WASHINGTON (2/9/16)--Ninety percent of consumers agree stores and retailers should be held to the same standards as financial institutions to keep customer data secure, according to a new Morning Consult poll released this week.
Almost one year after President Barack Obama’s Summit on Cybersecurity and Consumer Protection, the new survey reveals consumer attitudes toward cybersecurity and electronic payments. Of the 2,028 registered voters surveyed, 75% agreed stores should move as quickly as possible to adopt new forms of electronic payments that would help protect consumer information.
“The poll clearly shows that choice and security are customers’ priorities when making electronic payments,” said Molly Wilkinson, Electronic Payments Coalition (EPC) executive director. Consumers want diversity in payment options, which serves the dual purpose of giving customers what they want at the register and decreases the likelihood of security breaches. “
The Credit Union National Association, which is a member of EPC, continues to press lawmakers to pass legislation that would ramp up data security standards for merchants. Until merchants are required to protect customer data at the same level as financial institutions, the nation’s largest credit union association has said, the payments network will continue to have gaps and consumer data will remain vulnerable.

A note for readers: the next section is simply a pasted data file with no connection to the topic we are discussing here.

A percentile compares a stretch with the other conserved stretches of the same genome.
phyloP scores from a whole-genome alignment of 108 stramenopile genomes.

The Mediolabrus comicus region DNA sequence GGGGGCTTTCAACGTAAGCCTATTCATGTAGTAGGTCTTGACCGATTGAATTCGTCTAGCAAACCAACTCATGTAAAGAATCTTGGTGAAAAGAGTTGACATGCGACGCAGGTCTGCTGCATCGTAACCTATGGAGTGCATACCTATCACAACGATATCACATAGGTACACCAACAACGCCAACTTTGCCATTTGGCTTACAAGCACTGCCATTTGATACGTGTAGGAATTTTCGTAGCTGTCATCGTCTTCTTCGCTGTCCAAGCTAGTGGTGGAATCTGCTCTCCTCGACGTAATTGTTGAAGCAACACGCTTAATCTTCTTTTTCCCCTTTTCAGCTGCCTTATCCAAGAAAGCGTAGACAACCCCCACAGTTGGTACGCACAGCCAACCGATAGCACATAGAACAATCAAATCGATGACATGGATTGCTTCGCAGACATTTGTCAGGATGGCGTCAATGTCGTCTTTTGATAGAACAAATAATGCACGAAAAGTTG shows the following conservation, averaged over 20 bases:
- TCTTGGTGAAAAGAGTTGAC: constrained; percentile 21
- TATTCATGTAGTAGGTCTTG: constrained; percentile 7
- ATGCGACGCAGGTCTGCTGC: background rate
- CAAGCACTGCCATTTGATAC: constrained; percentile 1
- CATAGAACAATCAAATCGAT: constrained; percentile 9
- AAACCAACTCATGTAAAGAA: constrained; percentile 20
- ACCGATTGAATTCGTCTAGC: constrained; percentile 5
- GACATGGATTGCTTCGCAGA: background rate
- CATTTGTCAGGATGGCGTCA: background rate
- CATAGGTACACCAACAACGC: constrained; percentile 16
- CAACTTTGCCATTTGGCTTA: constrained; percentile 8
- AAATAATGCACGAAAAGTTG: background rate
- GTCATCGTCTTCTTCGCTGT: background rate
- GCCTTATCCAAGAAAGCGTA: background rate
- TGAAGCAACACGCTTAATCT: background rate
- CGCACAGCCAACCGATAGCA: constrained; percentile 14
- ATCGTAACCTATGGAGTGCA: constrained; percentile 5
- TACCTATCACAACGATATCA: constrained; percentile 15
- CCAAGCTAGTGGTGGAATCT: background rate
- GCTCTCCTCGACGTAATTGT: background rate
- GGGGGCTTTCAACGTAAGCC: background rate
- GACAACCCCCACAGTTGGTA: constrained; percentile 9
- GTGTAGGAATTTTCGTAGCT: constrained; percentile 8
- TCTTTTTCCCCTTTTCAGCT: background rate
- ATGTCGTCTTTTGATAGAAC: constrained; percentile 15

Seventy-nine percent of respondents said they are satisfied with the security of their financial information at their financial institutions.
Another 82% agreed that consumers should have a choice about what type of payment technology they want to use.
Roughly 83% agreed that while retailers may prefer a particular form of electronic payments, they should look at adding more options for their customers.
Eight in 10 (77%) are satisfied with the security of their financial information when using their credit card.
“Retailers and the payments industry must work together to serve their customers’ best interests and protect their information--any push to mandate only one form of payment will not protect consumers from fraud,” Wilkinson said.